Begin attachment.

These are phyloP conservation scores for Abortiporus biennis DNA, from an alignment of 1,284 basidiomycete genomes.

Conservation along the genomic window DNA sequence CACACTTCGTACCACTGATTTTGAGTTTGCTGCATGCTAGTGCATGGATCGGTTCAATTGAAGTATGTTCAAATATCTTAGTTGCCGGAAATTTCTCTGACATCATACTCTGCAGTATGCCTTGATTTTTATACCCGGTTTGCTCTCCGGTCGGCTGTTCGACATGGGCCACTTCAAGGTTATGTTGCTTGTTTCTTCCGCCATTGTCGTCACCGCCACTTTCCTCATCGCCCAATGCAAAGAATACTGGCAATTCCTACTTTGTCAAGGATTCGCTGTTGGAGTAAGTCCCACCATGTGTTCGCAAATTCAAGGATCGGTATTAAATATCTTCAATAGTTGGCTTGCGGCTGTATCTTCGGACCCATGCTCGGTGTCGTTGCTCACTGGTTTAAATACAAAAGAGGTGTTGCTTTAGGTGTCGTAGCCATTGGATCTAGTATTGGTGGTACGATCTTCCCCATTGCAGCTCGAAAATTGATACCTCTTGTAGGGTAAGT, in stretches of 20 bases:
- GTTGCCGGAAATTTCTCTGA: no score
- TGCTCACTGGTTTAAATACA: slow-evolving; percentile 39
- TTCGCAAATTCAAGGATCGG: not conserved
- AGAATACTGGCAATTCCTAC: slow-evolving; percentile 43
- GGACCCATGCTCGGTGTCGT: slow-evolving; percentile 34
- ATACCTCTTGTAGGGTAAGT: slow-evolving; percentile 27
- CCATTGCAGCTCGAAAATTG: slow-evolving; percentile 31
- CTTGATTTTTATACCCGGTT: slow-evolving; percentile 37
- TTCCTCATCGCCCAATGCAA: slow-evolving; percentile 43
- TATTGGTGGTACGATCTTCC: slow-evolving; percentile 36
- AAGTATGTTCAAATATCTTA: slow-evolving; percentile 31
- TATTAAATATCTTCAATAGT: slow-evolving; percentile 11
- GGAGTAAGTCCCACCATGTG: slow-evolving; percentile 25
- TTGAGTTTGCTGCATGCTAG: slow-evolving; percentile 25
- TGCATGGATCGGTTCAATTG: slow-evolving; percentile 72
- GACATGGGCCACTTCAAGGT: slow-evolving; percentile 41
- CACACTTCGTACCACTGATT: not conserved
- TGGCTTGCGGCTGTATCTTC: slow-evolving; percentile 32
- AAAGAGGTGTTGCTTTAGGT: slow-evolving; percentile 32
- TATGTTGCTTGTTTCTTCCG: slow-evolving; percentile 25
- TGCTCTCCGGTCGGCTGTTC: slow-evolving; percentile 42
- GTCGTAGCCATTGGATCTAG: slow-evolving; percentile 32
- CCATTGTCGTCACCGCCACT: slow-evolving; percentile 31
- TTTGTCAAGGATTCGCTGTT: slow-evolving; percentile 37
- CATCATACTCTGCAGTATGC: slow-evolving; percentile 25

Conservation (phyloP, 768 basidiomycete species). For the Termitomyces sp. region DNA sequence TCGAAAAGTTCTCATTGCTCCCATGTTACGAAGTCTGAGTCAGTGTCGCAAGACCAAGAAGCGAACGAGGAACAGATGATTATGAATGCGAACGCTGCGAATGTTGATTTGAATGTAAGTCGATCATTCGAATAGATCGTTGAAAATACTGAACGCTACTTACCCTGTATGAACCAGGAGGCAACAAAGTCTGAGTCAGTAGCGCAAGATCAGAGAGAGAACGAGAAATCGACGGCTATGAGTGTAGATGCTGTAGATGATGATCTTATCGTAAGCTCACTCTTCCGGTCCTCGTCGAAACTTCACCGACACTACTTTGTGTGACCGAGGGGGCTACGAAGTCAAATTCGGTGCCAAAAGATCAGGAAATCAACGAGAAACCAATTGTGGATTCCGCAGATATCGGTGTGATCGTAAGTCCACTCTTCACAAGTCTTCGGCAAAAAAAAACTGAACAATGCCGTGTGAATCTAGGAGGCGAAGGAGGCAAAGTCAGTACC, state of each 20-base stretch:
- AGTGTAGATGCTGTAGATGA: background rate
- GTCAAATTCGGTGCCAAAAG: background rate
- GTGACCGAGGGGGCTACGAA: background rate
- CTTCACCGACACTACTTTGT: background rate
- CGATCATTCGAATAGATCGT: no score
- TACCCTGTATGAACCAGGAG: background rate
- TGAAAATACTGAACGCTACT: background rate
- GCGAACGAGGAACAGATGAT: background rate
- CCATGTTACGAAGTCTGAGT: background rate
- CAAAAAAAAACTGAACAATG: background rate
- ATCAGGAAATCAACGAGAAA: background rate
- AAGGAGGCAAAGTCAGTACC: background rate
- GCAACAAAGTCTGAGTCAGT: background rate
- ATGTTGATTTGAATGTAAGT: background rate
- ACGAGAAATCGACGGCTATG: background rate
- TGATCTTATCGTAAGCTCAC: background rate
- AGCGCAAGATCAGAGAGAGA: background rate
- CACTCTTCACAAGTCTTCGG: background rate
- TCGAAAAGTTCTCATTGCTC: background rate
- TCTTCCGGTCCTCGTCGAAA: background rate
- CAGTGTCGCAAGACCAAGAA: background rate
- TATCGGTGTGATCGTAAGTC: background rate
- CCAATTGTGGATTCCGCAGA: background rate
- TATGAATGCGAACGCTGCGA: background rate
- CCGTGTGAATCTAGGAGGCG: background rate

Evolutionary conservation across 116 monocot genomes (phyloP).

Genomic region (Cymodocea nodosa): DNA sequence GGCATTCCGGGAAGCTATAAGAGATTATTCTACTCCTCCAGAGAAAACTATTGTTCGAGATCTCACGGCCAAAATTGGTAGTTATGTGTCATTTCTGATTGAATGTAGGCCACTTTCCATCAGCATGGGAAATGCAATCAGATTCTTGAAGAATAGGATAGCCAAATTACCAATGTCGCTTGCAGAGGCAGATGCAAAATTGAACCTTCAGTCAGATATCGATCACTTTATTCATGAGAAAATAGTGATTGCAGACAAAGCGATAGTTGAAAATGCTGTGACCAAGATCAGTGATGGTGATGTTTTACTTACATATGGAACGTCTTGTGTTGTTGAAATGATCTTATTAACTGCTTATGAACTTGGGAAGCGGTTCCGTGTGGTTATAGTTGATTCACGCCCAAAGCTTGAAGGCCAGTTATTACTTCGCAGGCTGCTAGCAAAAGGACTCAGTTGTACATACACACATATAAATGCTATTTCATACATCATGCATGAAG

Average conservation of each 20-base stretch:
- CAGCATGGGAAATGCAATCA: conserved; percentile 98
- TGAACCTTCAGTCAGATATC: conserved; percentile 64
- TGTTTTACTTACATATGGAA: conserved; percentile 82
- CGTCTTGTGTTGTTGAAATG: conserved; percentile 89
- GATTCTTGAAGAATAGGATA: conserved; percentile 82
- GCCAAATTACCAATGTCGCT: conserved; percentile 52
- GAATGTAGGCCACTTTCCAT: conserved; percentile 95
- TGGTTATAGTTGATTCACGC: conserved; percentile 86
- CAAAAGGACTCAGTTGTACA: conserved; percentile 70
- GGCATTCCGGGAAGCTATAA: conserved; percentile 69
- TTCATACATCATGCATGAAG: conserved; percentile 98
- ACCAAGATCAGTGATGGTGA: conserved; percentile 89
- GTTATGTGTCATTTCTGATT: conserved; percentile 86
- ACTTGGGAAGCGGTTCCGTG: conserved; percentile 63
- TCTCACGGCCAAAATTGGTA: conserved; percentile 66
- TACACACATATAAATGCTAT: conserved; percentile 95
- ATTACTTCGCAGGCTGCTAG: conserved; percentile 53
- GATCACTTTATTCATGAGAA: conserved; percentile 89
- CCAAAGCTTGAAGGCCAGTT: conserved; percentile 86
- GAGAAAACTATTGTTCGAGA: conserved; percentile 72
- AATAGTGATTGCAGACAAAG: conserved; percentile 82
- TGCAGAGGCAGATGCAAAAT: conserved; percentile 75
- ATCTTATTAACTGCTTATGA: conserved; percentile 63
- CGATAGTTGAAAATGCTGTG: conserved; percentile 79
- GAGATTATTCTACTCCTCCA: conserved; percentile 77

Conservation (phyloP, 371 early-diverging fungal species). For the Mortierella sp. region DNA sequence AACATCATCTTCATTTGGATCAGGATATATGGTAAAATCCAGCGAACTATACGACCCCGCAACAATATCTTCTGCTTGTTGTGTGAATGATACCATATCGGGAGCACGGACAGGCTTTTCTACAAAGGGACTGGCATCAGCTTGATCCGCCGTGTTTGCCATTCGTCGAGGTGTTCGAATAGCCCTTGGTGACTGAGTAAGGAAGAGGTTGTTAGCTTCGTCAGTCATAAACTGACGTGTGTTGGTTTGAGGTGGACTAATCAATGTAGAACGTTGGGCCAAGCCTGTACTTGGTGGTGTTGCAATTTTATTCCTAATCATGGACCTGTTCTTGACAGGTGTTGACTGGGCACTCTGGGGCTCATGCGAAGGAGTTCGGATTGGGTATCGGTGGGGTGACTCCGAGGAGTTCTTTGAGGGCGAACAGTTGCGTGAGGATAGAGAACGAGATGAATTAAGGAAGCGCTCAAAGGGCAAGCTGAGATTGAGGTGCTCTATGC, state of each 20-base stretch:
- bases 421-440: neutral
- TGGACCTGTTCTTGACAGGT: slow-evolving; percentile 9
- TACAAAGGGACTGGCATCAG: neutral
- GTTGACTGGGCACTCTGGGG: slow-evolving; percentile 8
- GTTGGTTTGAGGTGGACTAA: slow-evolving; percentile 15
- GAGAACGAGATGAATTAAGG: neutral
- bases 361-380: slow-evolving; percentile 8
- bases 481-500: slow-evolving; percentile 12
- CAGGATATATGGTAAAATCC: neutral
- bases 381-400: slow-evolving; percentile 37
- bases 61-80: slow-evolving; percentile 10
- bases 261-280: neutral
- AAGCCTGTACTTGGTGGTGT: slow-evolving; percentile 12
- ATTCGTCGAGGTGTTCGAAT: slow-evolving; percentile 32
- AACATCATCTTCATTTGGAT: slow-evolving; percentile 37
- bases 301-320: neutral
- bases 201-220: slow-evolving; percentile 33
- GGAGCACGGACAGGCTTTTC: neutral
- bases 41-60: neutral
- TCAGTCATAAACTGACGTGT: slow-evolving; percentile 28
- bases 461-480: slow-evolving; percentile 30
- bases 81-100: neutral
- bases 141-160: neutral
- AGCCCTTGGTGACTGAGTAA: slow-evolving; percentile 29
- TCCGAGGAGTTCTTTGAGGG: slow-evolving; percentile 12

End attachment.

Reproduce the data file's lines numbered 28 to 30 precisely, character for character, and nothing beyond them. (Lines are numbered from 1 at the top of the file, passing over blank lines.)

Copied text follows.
Conservation (phyloP, 768 basidiomycete species). For the Termitomyces sp. region DNA sequence TCGAAAAGTTCTCATTGCTCCCATGTTACGAAGTCTGAGTCAGTGTCGCAAGACCAAGAAGCGAACGAGGAACAGATGATTATGAATGCGAACGCTGCGAATGTTGATTTGAATGTAAGTCGATCATTCGAATAGATCGTTGAAAATACTGAACGCTACTTACCCTGTATGAACCAGGAGGCAACAAAGTCTGAGTCAGTAGCGCAAGATCAGAGAGAGAACGAGAAATCGACGGCTATGAGTGTAGATGCTGTAGATGATGATCTTATCGTAAGCTCACTCTTCCGGTCCTCGTCGAAACTTCACCGACACTACTTTGTGTGACCGAGGGGGCTACGAAGTCAAATTCGGTGCCAAAAGATCAGGAAATCAACGAGAAACCAATTGTGGATTCCGCAGATATCGGTGTGATCGTAAGTCCACTCTTCACAAGTCTTCGGCAAAAAAAAACTGAACAATGCCGTGTGAATCTAGGAGGCGAAGGAGGCAAAGTCAGTACC, state of each 20-base stretch:
- AGTGTAGATGCTGTAGATGA: background rate
- GTCAAATTCGGTGCCAAAAG: background rate